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The Inlander Staff & r & & r & WINDOWS AT THE RED LION HOTEL & r & & r & This room-with-a-view restaurant is too good for just out-of-towners. The three bacon-wrapped prawns ($9) came with baby bok choy and a yummy, sweet-hot cilantro garlic sauce -- the sweet, smoky prawns offset by the crunchy bok choy and tangy cilantro. The forest mushroom soup ($6) was almost blindingly rich, but the meaty sliced mushrooms were really allowed to shine in the creamy base, no doubt aided by the healthy drizzle of white truffle oil on top. My companion's spinach salad with Asian pear ($6) was perfectly dressed in a light, sesame vinaigrette that went well with the red onions and rich feta. With the bread course came a delightful surprise -- a generous portion of a lovely olive tapenade. The apple-smoked duck ($19) was grilled with a sweet sticky ginger-molasses glaze, leaving the skin crisp and flavorful, the inside smoky and rich. The menu is reasonably priced, with options from Asian to Italian to Northwest in style. And the view is unbeatable. 303 W. North River Dr., 326-8000 (LM)


The same neighborly pub attitude and atmosphere that made Hills' first restaurant a local classic has been transported to a new, airier home across from Auntie's Books. Hills' still serves some of Spokane's most satisfying salads, including the succulent Southern Fried Chicken Salad ($9) with chunks of crunchy-breaded bird enlivened by a zingy mustard dressing. Serving Brandt True Natural Beef, Hills' offers diners a choice of six different steak cuts ($10-$25) and 14 freshly made sauces ($1.50-$6) ranging from bistro (Gorgonzola) to cuisine (B & eacute;arnaise). The Scotch egg ($3.75) -- hard-boiled, wrapped in sausage and breaded -- is a crisp-fried wonder with which to start any meal. And if the day's menu includes fresh sorbets or ice creams, save room -- Hills' makes them from scratch. 401 W. Main Ave., 747-3946 (MD)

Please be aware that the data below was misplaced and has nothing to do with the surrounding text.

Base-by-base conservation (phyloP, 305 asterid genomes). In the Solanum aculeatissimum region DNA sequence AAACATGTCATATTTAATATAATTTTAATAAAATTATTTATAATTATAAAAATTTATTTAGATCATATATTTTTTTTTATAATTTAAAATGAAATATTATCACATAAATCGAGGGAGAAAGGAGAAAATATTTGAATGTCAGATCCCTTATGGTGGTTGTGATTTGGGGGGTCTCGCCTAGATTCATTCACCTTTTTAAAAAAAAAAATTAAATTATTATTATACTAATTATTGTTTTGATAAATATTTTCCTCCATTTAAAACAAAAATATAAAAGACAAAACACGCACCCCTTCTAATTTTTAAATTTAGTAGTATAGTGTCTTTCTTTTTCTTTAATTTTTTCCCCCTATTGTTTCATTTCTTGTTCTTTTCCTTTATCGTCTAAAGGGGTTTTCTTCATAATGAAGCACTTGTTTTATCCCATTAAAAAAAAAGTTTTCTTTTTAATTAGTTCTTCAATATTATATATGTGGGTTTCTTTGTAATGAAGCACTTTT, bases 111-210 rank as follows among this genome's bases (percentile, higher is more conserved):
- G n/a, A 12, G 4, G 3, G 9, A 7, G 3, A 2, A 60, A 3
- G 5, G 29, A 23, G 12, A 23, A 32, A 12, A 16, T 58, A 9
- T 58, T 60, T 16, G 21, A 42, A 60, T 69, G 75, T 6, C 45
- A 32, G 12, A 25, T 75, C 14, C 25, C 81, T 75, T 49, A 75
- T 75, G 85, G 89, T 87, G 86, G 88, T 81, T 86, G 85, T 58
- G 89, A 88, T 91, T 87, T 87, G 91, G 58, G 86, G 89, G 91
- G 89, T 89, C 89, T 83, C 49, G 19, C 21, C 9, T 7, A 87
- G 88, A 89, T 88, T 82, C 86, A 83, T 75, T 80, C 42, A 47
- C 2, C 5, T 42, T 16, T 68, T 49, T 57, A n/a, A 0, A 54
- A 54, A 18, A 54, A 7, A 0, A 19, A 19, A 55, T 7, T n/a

"Eat, drink and be merry" describes Prago, though not necessarily in that order. This is a place where spending time and conversing are the most important things. The chicken empanadas -- three small meat pies filled with ground chicken, green chiles, green olives, corn and raisins -- were warm and savory, accompanied by a spring greens salad. The veggie panini -- diagonally cut bread with sliced tomato, red onion, mushroom, melted provolone cheese, mayo and sprouts -- was soft and gooey, really a treat, washed down with a glass of sweet iced peppermint tea. If you're looking for a place where food is the centerpiece, try someplace else. If food is just part of the experience for you, this might be your place. 201 W. Riverside Ave., 443-0404 (DN)


Anthony's tapas -- vegetables, like saut & eacute;ed mushrooms; seafood, such as grilled prawns; and meat, including beef tenderloin -- are elegantly arranged on a bed of mild chili citrus rice. Our coconut prawns ($10) were plump, lightly fried and accompanied by a vinegary-tart minted, fire-onion relish. The pan-fried oysters ($6) were topped with crispy pancetta for a hint of smoke and pepper; the seared salmon steak ($8) was melt-in-your-mouth fresh but the jalape & ntilde;o guacamole topping was overpowering. The lamb chops ($3) alone were worth the trip: coated in stone-ground mustard and crushed pistachio and cooked medium-rare. And there's always cheesecake served New York style -- firm, creamy, a hint of lemon -- with cr & egrave;me en glaise and raspberry puree. The menu changes seasonally. 315 E. Walnut Ave., Coeur d'Alene, (208) 765-7723 (CS)

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